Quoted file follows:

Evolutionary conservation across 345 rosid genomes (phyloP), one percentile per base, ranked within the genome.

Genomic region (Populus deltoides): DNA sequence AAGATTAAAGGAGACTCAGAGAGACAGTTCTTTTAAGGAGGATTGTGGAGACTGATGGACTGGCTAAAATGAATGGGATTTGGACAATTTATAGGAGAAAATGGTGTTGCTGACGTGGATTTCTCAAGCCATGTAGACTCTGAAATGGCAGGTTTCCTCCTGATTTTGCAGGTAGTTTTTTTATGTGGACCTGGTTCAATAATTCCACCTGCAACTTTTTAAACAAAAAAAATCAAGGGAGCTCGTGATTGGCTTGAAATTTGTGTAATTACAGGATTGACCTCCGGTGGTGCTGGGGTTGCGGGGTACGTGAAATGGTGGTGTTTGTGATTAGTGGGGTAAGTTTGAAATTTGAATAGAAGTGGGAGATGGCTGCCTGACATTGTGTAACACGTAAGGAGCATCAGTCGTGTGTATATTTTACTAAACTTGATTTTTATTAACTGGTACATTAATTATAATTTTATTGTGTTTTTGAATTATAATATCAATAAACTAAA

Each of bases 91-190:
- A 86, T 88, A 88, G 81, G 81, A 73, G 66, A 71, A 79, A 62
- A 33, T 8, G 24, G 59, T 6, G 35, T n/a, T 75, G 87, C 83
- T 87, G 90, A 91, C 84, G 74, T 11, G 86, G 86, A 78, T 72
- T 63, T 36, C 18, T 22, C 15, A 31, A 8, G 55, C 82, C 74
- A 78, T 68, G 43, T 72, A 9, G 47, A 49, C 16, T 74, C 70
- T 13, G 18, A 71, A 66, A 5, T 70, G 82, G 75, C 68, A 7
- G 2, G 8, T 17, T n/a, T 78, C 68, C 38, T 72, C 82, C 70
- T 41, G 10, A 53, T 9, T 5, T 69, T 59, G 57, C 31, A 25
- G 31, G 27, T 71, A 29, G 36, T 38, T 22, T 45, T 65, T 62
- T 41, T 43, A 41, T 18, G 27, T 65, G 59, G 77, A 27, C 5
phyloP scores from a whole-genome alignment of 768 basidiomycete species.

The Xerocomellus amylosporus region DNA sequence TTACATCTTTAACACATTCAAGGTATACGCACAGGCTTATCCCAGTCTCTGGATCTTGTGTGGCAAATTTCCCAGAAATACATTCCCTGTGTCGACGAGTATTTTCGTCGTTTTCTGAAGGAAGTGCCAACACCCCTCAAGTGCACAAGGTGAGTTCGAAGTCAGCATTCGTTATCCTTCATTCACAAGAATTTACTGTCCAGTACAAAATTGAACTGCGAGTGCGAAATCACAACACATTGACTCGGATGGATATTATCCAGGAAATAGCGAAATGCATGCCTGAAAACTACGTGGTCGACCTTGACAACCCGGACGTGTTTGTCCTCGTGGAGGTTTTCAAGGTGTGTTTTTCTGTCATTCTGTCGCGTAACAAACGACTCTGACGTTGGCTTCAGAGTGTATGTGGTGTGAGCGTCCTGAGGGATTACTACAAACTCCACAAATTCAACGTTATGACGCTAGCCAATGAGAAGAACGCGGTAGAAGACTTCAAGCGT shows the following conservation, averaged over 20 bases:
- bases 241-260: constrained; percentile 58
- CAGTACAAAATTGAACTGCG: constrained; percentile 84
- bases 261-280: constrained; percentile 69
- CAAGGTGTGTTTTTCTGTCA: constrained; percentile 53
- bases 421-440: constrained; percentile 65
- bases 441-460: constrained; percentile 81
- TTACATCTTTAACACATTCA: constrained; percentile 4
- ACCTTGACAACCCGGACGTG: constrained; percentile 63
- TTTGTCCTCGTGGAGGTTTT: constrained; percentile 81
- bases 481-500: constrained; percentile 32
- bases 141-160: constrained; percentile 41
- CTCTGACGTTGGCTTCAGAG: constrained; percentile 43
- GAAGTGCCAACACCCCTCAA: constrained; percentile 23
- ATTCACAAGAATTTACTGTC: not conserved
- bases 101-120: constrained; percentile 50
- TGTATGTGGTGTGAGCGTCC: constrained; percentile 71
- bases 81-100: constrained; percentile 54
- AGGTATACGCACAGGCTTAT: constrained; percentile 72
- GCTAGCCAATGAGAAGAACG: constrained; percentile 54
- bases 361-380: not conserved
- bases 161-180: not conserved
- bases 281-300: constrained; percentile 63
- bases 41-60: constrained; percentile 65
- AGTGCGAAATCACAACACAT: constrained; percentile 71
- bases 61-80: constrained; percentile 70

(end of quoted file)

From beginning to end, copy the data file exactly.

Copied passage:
Evolutionary conservation across 345 rosid genomes (phyloP), one percentile per base, ranked within the genome.

Genomic region (Populus deltoides): DNA sequence AAGATTAAAGGAGACTCAGAGAGACAGTTCTTTTAAGGAGGATTGTGGAGACTGATGGACTGGCTAAAATGAATGGGATTTGGACAATTTATAGGAGAAAATGGTGTTGCTGACGTGGATTTCTCAAGCCATGTAGACTCTGAAATGGCAGGTTTCCTCCTGATTTTGCAGGTAGTTTTTTTATGTGGACCTGGTTCAATAATTCCACCTGCAACTTTTTAAACAAAAAAAATCAAGGGAGCTCGTGATTGGCTTGAAATTTGTGTAATTACAGGATTGACCTCCGGTGGTGCTGGGGTTGCGGGGTACGTGAAATGGTGGTGTTTGTGATTAGTGGGGTAAGTTTGAAATTTGAATAGAAGTGGGAGATGGCTGCCTGACATTGTGTAACACGTAAGGAGCATCAGTCGTGTGTATATTTTACTAAACTTGATTTTTATTAACTGGTACATTAATTATAATTTTATTGTGTTTTTGAATTATAATATCAATAAACTAAA

Each of bases 91-190:
- A 86, T 88, A 88, G 81, G 81, A 73, G 66, A 71, A 79, A 62
- A 33, T 8, G 24, G 59, T 6, G 35, T n/a, T 75, G 87, C 83
- T 87, G 90, A 91, C 84, G 74, T 11, G 86, G 86, A 78, T 72
- T 63, T 36, C 18, T 22, C 15, A 31, A 8, G 55, C 82, C 74
- A 78, T 68, G 43, T 72, A 9, G 47, A 49, C 16, T 74, C 70
- T 13, G 18, A 71, A 66, A 5, T 70, G 82, G 75, C 68, A 7
- G 2, G 8, T 17, T n/a, T 78, C 68, C 38, T 72, C 82, C 70
- T 41, G 10, A 53, T 9, T 5, T 69, T 59, G 57, C 31, A 25
- G 31, G 27, T 71, A 29, G 36, T 38, T 22, T 45, T 65, T 62
- T 41, T 43, A 41, T 18, G 27, T 65, G 59, G 77, A 27, C 5
phyloP scores from a whole-genome alignment of 768 basidiomycete species.

The Xerocomellus amylosporus region DNA sequence TTACATCTTTAACACATTCAAGGTATACGCACAGGCTTATCCCAGTCTCTGGATCTTGTGTGGCAAATTTCCCAGAAATACATTCCCTGTGTCGACGAGTATTTTCGTCGTTTTCTGAAGGAAGTGCCAACACCCCTCAAGTGCACAAGGTGAGTTCGAAGTCAGCATTCGTTATCCTTCATTCACAAGAATTTACTGTCCAGTACAAAATTGAACTGCGAGTGCGAAATCACAACACATTGACTCGGATGGATATTATCCAGGAAATAGCGAAATGCATGCCTGAAAACTACGTGGTCGACCTTGACAACCCGGACGTGTTTGTCCTCGTGGAGGTTTTCAAGGTGTGTTTTTCTGTCATTCTGTCGCGTAACAAACGACTCTGACGTTGGCTTCAGAGTGTATGTGGTGTGAGCGTCCTGAGGGATTACTACAAACTCCACAAATTCAACGTTATGACGCTAGCCAATGAGAAGAACGCGGTAGAAGACTTCAAGCGT shows the following conservation, averaged over 20 bases:
- bases 241-260: constrained; percentile 58
- CAGTACAAAATTGAACTGCG: constrained; percentile 84
- bases 261-280: constrained; percentile 69
- CAAGGTGTGTTTTTCTGTCA: constrained; percentile 53
- bases 421-440: constrained; percentile 65
- bases 441-460: constrained; percentile 81
- TTACATCTTTAACACATTCA: constrained; percentile 4
- ACCTTGACAACCCGGACGTG: constrained; percentile 63
- TTTGTCCTCGTGGAGGTTTT: constrained; percentile 81
- bases 481-500: constrained; percentile 32
- bases 141-160: constrained; percentile 41
- CTCTGACGTTGGCTTCAGAG: constrained; percentile 43
- GAAGTGCCAACACCCCTCAA: constrained; percentile 23
- ATTCACAAGAATTTACTGTC: not conserved
- bases 101-120: constrained; percentile 50
- TGTATGTGGTGTGAGCGTCC: constrained; percentile 71
- bases 81-100: constrained; percentile 54
- AGGTATACGCACAGGCTTAT: constrained; percentile 72
- GCTAGCCAATGAGAAGAACG: constrained; percentile 54
- bases 361-380: not conserved
- bases 161-180: not conserved
- bases 281-300: constrained; percentile 63
- bases 41-60: constrained; percentile 65
- AGTGCGAAATCACAACACAT: constrained; percentile 71
- bases 61-80: constrained; percentile 70